Don’t Be Embarrassed by Your Toenail Fungus (But Do Get It Fixed)

Nov 5, 2018

We haven’t done any scientific polling on this. But in our experience, the condition we treat that causes the most embarrassment among our patients is toenail fungus.

Nobody is ashamed of heel pain. Sprained ankles might elicit, at most, some mild embarrassment—depending on how they occurred. But fungal toenails? That’s something patients are a lot more reluctant to discuss.

But we have news for you. You have nothing to be embarrassed about!

A toenail infection may be unsightly, but it doesn’t mean you’ve failed, or done anything wrong, or should be ashamed in any way.

Here’s why.

They Are Way More Common Than You Think

Because people tend to be embarrassed about their fungal nails, they try to hide the condition from their friends and family. And because everybody else is hiding their fungal nails, everybody thinks they’re the only person in their community that has it.

But that couldn’t be further from reality!

Now, truthfully, it’s hard to get a confident estimate of the prevalence of toenail fungus since so many people never seek treatment. However, some estimates put the number as high as 12 percent of all Americans—almost 1 in 8. We’d imagine the truth is probably pretty close to that mark.

The rates are even higher for seniors—perhaps 1 out of every 5 people over age 60, and as much as half of people over age 70.

So if you’re an older adult, you’ve got a lot of company. And even if you’re still quite a bit younger—even just your 20s or 30s—your situation isn’t nearly as uncommon as you think.

Toenail Fungus

The Fact That You Got Them Doesn’t Mean You’re “Dirty”

This is another common misconception we need to disprove.

The fact that fungal toenails are unsightly isn’t the only reason many people are embarrassed by them.

In fact, many people are more embarrassed by what they think fungal toenails say about them. Specifically, they feel that fungal toenails must have occurred because they have poor hygiene, or they don’t take proper care of themselves.

Since “cleanliness is next to godliness,” fungal toenails can almost feel like a moral failure—a personal failing, something to be ashamed about.

But once again, the truth is, at the very least, much more complicated.

Truthfully, poor hygiene can be a contributing factor. People who don’t wash their feet regularly, for example, are at higher risk than those who do.

But you can wash your feet every day, live a clean life, and take good care of yourself and still get a fungal toenail infection.

For example:

  • Incidental contact with an infected surface—a pool deck, locker room floor, used linen, etc.—can spread the fungus to you even if you’re careful about washing and drying.
  • The fungus can get under your nail via microscopic cuts in skin or tiny gaps between the nail plate and the toe—things you have virtually no control over.
  • You could get the fungus from a pedicure if your salon hasn’t properly sterilized their equipment before you arrived.
  • If circulation to your toes has been reduced by age or by a medical condition like diabetes, your body is less able to fight off a fungal infection.

Yes, there are some things you can do to reduce your risk and try to prevent infections. Wash your feet every day. Don’t go barefoot in public places. Change shoes and socks when they get damp and don’t wear the same pair two days in a row. Pre-treat your shoes with antifungal sprays or powders if you have a tendency to sweat a lot. Keep your nails neatly trimmed.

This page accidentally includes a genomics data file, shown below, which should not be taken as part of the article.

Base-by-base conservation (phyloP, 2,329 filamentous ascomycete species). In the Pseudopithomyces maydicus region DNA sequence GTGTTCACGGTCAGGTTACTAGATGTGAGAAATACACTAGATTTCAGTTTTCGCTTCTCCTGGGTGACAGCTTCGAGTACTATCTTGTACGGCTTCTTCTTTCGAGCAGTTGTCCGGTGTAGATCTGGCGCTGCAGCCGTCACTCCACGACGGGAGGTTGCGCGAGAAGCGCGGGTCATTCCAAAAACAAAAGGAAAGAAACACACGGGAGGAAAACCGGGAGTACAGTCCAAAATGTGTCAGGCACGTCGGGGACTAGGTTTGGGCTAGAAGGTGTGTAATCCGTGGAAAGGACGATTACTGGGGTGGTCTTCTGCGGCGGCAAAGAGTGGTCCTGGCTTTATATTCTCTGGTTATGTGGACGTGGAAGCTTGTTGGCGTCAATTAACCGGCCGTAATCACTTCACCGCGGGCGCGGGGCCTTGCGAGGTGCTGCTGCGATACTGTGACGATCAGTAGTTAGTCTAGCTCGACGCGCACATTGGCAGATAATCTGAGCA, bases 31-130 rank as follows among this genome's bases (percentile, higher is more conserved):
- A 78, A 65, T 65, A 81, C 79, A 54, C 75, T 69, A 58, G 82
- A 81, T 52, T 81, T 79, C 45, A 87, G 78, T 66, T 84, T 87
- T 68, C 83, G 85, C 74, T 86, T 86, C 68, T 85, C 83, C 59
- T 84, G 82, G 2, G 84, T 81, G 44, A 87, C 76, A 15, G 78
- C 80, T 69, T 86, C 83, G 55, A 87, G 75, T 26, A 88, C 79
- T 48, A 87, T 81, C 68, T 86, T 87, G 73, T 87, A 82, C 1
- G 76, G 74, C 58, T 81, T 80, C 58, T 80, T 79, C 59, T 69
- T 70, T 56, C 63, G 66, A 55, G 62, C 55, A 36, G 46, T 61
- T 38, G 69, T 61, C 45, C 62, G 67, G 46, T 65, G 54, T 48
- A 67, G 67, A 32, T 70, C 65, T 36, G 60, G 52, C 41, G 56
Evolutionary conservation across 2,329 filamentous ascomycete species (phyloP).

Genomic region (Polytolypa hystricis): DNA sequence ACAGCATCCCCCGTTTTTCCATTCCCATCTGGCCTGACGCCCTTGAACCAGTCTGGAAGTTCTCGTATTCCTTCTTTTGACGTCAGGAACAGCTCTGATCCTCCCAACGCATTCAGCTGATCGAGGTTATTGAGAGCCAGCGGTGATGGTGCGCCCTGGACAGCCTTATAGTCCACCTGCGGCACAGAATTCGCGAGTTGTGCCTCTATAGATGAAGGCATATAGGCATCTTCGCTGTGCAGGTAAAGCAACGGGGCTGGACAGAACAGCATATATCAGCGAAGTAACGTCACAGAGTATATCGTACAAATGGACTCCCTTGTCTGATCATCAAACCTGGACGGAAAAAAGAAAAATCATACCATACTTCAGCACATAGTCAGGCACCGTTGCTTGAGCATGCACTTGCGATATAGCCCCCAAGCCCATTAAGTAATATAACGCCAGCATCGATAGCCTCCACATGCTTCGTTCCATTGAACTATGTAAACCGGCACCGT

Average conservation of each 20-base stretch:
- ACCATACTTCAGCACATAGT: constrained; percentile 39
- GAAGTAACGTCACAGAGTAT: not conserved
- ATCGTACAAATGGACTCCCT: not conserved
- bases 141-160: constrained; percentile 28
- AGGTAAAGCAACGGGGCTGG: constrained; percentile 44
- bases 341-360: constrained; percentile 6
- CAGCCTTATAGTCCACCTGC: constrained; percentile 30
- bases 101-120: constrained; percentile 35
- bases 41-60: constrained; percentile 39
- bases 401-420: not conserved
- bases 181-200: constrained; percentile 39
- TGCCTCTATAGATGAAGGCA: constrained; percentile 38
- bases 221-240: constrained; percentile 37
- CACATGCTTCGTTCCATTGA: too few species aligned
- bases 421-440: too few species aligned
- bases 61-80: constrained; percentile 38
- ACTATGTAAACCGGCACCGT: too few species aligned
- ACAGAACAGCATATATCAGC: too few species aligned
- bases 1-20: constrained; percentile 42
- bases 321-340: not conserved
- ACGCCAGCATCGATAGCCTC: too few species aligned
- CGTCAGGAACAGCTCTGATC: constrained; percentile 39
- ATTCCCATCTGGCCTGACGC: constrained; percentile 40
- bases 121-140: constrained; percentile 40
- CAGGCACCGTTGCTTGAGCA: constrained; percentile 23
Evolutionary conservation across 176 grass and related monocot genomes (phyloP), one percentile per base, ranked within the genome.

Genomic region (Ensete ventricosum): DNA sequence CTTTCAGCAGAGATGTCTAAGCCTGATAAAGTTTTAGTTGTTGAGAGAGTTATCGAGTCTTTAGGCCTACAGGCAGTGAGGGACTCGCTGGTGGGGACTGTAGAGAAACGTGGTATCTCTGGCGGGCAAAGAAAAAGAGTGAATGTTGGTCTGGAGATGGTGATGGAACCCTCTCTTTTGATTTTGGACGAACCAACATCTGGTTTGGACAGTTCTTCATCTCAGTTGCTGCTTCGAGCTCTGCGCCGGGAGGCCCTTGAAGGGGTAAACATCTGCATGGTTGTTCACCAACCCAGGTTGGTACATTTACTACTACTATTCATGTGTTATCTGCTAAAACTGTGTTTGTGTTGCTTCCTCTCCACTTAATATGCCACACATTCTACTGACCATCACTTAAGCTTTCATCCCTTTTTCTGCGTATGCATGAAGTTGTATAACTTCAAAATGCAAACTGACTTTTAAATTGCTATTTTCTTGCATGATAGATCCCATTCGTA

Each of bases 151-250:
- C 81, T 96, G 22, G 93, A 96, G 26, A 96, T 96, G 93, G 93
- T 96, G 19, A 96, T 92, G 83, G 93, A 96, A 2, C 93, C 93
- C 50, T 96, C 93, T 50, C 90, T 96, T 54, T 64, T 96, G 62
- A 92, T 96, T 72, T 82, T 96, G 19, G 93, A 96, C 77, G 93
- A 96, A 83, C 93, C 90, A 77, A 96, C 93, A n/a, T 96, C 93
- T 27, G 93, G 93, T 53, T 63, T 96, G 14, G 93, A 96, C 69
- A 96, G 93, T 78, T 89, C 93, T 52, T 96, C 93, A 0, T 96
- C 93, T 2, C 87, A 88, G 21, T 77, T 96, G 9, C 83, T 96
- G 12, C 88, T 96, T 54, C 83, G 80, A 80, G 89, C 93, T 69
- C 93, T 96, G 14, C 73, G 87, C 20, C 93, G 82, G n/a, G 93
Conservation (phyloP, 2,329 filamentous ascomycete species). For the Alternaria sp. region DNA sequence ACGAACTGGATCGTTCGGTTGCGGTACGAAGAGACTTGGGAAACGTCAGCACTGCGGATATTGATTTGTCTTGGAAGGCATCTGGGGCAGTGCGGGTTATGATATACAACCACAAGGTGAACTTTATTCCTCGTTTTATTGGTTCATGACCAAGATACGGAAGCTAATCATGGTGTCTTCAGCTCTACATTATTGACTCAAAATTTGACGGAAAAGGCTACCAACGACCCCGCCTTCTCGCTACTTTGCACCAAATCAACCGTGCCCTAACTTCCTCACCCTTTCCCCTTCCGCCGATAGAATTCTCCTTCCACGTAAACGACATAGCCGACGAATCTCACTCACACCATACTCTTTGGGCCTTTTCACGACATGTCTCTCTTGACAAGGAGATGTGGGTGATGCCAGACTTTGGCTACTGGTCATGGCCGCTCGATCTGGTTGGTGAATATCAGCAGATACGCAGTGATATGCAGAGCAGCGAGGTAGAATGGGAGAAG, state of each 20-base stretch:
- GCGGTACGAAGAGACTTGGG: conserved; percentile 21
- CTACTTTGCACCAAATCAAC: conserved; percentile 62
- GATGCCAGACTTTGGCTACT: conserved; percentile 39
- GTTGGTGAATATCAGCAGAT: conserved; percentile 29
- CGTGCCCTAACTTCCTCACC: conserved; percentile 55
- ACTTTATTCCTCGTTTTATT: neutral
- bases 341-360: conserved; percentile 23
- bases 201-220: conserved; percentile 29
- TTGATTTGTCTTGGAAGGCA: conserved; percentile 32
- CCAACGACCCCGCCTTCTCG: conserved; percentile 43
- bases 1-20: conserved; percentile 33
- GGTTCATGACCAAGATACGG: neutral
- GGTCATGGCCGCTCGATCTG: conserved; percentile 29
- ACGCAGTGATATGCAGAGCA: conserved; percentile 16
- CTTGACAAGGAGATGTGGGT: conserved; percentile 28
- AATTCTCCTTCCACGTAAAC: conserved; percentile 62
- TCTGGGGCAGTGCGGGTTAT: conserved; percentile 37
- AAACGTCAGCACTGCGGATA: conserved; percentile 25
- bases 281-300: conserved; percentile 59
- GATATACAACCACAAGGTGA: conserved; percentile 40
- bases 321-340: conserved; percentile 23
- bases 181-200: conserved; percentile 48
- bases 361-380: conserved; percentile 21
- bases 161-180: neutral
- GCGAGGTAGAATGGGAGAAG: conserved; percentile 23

But the unfortunate truth is that there’s no way to guarantee you’ll never get fungal toenails even if you make no mistakes with your hygiene. Sometimes they just happen. You don’t need to blame yourself.

The Fact That You STILL Have Them Doesn’t Mean You’re “Dirty,” Either

Okay, so if getting fungal toenails isn’t necessarily a reflection of poor hygiene, what about living with fungal toenails that don’t improve for months or even years at a time?

The truth is that this is in no way a reflection of your current hygiene habits.

Once the toenail has been infected, medical care is the only way to eliminate it. You can wash your feet every day and maintain the highest standards of personal hygiene, and it won’t make a difference.

The nail plate itself will protect the fungi underneath, and they’ll never “run their course” because the hard keratin in the nail will provide all the sustenance they need, indefinitely.

Effective Treatment Is Available

So by now, you hopefully already understand that fungal toenails aren’t something you should have to feel embarrassed or ashamed about.

That said, they’re still unsightly. And you’re probably still going to want to get rid of them for that reason alone.

We can help with that.

Fungal toenails are a stubborn infection that take time to heal. And even once the fungi are killed, you’ll still have to go through the slow process of waiting for your nails to grow out and healthy nail to grow in.

But with a little time, patience, and discipline, you have a great chance at getting your healthy nails back. A six to twelve week course of antifungal medications paired with daily prevention habits (such as using antifungal sprays in your shoes), when practiced faithfully, offers high cure and low recurrence rates for most individuals.

So instead of feeling bad about yourself, go out there and get those gorgeous nails back!

To schedule an appointment with the Foot & Ankle Center of Oklahoma today, give us a call at (405) 418-2676.


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